“I’ve been thinking of leaving,” said Grak. “The pay is better than anywhere else. The experience has been interesting. Dangerous. The connection to Juniper …” He trailed off, which was a bit of his assimilated tact showing.
“None of Uther Penndraig’s Knights ever left his service, not for long,” said Amaryllis. “They retired, from time to time, but they always came back for one last adventure, sometimes more than one. And sometimes they die. It’s not an aspect of narrative theory that I talked about that much with him, but my interest in it should be obvious.”
Grak grunted at that, giving her nothing. She hadn’t spent enough time with him to be able to distinguish between his grunts, not on a level that would tell her something. The way he seemed unwilling to continue the conversation, taking from her and giving little back, wasn’t uncharacteristic of him either. It was, however, very convenient for him if he was hiding something from her. She presumed that he would know if some alteration had been made to his soul and would be actively hiding it from her, but that was a soft assumption, not a firm one. Or it was also possible that he was simply Grakhuil Leadbraids, the same person he’d been since she’d met him in Aumann’s tower.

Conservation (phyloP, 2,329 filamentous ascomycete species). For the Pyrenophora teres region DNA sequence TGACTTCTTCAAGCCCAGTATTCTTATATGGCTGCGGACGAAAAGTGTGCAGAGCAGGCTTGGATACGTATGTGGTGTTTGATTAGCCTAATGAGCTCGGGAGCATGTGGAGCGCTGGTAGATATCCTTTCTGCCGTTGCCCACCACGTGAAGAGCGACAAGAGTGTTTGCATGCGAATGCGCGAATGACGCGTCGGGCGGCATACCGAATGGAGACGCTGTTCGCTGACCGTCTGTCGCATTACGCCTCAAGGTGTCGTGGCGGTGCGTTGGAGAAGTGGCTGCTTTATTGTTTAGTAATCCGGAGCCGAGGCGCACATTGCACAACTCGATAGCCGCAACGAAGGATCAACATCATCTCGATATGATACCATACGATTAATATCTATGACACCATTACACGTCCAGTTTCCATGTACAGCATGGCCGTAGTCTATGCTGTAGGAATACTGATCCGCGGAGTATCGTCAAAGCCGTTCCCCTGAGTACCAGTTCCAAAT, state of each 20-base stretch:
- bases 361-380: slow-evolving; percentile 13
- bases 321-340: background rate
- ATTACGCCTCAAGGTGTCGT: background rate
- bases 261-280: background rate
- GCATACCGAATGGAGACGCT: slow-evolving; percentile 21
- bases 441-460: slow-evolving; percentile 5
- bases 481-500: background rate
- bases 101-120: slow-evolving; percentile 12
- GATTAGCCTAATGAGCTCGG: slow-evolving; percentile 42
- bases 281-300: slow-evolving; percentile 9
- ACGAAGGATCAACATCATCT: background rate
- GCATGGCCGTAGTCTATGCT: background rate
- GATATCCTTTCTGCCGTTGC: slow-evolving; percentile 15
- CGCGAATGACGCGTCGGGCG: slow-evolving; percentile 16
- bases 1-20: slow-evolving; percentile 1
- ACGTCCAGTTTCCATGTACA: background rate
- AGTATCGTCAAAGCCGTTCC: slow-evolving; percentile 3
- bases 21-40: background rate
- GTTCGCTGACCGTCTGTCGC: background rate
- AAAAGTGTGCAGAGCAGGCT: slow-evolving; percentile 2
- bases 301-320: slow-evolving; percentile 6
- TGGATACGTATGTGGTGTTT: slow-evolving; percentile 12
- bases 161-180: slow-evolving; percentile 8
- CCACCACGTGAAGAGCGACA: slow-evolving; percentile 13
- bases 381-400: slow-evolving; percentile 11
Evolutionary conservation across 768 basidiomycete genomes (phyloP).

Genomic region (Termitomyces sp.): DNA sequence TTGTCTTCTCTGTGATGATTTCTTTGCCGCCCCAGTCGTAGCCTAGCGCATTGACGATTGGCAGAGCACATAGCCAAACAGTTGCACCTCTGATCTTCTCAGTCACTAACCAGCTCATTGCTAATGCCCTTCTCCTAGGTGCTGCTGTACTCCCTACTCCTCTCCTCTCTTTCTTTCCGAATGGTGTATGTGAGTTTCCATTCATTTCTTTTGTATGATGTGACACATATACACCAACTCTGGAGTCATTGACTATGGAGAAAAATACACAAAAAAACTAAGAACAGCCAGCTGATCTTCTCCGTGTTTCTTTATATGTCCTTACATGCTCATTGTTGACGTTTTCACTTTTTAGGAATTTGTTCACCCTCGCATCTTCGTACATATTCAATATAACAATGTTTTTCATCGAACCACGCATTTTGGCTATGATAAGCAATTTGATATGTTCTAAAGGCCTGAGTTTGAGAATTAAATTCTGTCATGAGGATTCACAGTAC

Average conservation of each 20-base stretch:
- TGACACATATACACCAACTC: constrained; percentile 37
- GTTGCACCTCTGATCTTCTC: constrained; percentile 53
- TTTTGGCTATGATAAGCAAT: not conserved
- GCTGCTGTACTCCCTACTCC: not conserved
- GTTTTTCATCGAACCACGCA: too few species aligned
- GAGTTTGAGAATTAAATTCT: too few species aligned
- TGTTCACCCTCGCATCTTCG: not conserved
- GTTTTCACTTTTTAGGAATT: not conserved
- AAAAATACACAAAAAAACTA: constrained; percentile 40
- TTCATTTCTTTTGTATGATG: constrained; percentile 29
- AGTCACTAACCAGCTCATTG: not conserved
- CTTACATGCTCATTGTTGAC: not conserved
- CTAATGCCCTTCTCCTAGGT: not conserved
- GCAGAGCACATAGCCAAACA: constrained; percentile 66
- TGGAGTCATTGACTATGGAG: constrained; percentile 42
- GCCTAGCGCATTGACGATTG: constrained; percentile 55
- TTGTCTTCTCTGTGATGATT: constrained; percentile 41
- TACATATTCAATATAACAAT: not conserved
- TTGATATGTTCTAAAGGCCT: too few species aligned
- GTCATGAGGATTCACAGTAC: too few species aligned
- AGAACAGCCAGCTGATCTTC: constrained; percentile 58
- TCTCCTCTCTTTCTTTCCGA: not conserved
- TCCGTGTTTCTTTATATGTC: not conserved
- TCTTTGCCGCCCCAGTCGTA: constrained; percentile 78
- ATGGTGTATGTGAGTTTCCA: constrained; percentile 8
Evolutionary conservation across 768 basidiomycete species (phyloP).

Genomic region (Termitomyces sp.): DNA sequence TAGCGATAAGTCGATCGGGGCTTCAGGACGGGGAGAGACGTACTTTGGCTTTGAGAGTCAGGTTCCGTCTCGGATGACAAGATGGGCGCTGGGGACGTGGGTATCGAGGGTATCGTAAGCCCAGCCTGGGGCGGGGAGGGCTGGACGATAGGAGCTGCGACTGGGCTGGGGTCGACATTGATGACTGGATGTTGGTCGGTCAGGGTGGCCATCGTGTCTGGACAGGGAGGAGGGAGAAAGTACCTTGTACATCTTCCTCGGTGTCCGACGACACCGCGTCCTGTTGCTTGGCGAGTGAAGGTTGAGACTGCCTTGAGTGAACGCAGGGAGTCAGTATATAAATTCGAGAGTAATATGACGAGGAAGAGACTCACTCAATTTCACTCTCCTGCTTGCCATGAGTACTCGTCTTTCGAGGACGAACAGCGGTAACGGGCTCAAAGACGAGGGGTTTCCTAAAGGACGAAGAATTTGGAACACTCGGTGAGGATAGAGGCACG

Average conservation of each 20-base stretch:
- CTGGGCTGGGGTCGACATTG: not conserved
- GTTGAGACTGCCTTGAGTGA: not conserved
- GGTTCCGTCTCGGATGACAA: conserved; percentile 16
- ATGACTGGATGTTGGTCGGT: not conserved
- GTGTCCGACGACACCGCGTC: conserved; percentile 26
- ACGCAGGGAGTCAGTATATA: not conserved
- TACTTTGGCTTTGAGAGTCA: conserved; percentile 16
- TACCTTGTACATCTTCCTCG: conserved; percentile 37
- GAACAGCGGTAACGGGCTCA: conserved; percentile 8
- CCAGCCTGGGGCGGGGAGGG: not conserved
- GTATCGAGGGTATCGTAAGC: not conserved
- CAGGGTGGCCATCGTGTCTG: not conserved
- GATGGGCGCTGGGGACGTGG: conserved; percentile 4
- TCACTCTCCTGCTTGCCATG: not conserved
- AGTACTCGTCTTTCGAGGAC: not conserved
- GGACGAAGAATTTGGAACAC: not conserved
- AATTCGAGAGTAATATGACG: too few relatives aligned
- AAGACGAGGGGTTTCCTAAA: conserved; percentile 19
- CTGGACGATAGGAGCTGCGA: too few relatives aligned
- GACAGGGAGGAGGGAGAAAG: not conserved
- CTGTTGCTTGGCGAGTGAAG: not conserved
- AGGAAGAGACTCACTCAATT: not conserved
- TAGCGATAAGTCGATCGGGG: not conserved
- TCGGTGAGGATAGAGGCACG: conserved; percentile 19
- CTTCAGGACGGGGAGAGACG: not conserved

“It is starting to wear on me,” said Grak, after a silence between them.
She hadn’t expected more conversation from him, and had been thinking that it would be good to get a vantage point on the site, marked for the teleportation key by walking in another, smaller spiral, so that she would have a place to land the second time they came down here.
“The suspicion?” she asked, keeping her voice mild and sympathetic, watching him closely without exerting any of the muscles in her face. He was going about his work, frowning occasionally as he stepped back to inspect using his monocle, which made the task of reading him all the harder.
“I have to watch what I say,” he replied. “I can’t give any suggestions for fear they will condemn me. It’s more frustrating than I thought it would be. The precautions are sensible. I wish I weren’t the target. You’re the closest things to friends I have.”
“I’m sorry,” she said. “Soon Juniper will be able to see into your soul and it won’t be necessary.”
Grak nodded. “I don’t look forward to that.”
“Even though it would get you out from under suspicion?” asked Amaryllis.
Grak finally glanced at her. “I fear giving anyone that much power over me.”
Amaryllis nodded at that. She did too, but that rubicon had already been passed.
(((Okay, that’s more speculation on my part, and Amaryllis probably wouldn’t have phrased it as crossing the Rubicon, because the Rubicon was a river that didn’t exist on Aerb.)))